Ya, I admit it, it’s fun …

IMG_1105These days, rarely a day goes by that I do not read an awesome post defending learning over technology. I just read Aviva’s fantastic post about putting expectations before toys, loved Zoe and Rodd‘s posts on a totally awesome analogue manner of teaching digital blogging, and was blown away by my buddy Danika’s gorgeously consice podcast episode on putting pedagogy ahead of the tool. I too mentioned this not long ago on this blog, but I feel compelled to add my two extra cents again.

It’s funny because I recall a time not long ago when the discourse of our PLN was far more entrenched in tool adulation. “Here’s another great, new, free web 2.0 tool …” “Check out this cool website …” “Here are some Delicious bookmarks for awesome IWB resources …” When I prowl through my Twitter feed these days I feel more likely to come across “5 Reasons SMARTBoards Suck …” “The iPad Pokes Out Pedagogy …” or  “Why 1:1 is NOT the Answer …” in fact, it might even be a retweet of my own post. Perhaps this is a natural evolution, and even serves as a great analogy for your typical tech integrator’s continuum with digital tools. As my good friend @slouca11 says, it’s only when you get past the novelty that true learning begins.

To get past the novelty, however, you have to experience the novelty. We shouldn’t forget that integrating technology meaningfully often is preceded by a blissfully childish stage which resembles my daughter’s love of the ice cream shop, not because it’s the most important part, but because it is an unavoidable, perhaps even essential one. It’s a little disingenuous of us to suggest otherwise.

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8 thoughts on “Ya, I admit it, it’s fun …

  1. I don’t see anything wrong with loving the tool, but I would argue that it’s best to love the tool past the novelty stage. Case in point: I love to write blog posts. I recognize the limitations of this type of writing, but I still love the act of writing, the feedback in comments and the notion that I can spread my voice globally (albeit to a very limited audience who can handle meandering musings and run-on sentences). I love film. I know it has huge limitations and no, it’s not as great a story-teller as a book, but yet . . . I love film. I love being in a theater and experiencing a movie for the first time. I love the creative ways people choose to use films.

    So, when someone loves technology, I actually think it’s a good thing.

  2. Great post. I have a confession – my edublogs username is “smithheartstech” – so very nerdy…

    Thanks for sharing your perspective. I, too, love the “blissfully childish stage”.

    Shannon

  3. If loving my iPad is wrong, I don’t want to be right. Seriously though, you hit the nail on the head. My favourite line from your post is “To get past the novelty, however, you have to experience the novelty.” Bring on the novelty. And the ice cream.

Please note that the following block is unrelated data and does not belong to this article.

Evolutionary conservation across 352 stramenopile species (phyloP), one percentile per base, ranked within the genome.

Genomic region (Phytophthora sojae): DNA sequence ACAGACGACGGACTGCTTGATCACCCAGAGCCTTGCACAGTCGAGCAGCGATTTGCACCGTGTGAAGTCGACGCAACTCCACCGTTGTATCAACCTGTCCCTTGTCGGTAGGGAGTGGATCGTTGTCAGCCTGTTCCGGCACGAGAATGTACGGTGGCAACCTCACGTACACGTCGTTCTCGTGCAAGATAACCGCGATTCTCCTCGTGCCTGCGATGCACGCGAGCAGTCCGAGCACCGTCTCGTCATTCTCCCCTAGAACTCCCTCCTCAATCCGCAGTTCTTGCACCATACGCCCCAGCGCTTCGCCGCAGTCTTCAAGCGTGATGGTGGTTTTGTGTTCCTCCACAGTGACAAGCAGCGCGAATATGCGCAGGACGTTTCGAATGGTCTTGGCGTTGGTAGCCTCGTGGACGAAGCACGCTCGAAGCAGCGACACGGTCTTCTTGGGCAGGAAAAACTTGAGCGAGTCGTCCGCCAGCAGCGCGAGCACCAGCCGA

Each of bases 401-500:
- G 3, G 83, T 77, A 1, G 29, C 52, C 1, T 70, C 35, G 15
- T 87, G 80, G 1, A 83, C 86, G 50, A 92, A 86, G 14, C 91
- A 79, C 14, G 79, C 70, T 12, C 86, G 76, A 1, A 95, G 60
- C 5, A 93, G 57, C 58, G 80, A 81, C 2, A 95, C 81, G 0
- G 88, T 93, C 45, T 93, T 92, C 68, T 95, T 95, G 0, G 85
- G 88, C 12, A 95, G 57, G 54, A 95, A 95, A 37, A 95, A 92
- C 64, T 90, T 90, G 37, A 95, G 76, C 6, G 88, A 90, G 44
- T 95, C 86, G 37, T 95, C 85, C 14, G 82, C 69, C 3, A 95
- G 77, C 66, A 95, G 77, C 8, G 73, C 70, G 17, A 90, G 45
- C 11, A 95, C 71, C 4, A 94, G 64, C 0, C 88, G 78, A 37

4. A fantastic post, Royan! I agree. I do love the tools (I still get excited by something like the iPad and what I can do with it), and having the chance to play with these tools is important. It’s almost like it’s part of the learning. But, for me, I think it’s now about keeping in mind that the “tool” itself can’t be all we focus on. When the students use the tool enough, the tool itself almost becomes “invisible,” and we see some awesome learning happening in this stage too. I think @gcouros wrote a great post on just this!

    Thanks Royan for always making me think!
    Aviva

  5. This post is great! I think I love the tools too. I think that technology is great and all the things that makes it fun. However, we need to get past the the fun part and actually use technology to learn. If we just focus on the coolness of something, we often lose focus on the things we can actually learn from a certain tool. I think technology is often used only to entertain us when it should actually be used to learn and teach others.

  6. Excellent post Royan, you’ve totally summed up my own thoughts – add mind reader to your resume!

    When you wrote, “We shouldn’t forget that integrating technology meaningfully often is preceded by a blissfully childish stage…”, you totally captured what I have been trying to explain to colleagues about using technology with students. It’s okay to let them loose and explore using their intuition and interests. It’s amazing what the kids discover and how many times they push the envelop. Often they also improve the teacher’s understanding of the technology. This is such a valuable experience for the students and the teacher. It is with this opportunity that the students can find value in the technology for their own learning and the teacher can understand more clearly how the tool and the pedagogy can support each other.

    We need to apply a bit more of this strategy when trying to PD and support teachers in their own understanding and adoption of technology.

  7. Pingback: Old School Tools « De Luie Leraar

  8. Love your comment Wendy,
    “…students can find value in the technology for their own learning…”
    As teachers debate tools vs. application, students who know better are still waiting! I have an idea where the tech is going, but students will inform my ideas and expand on them.

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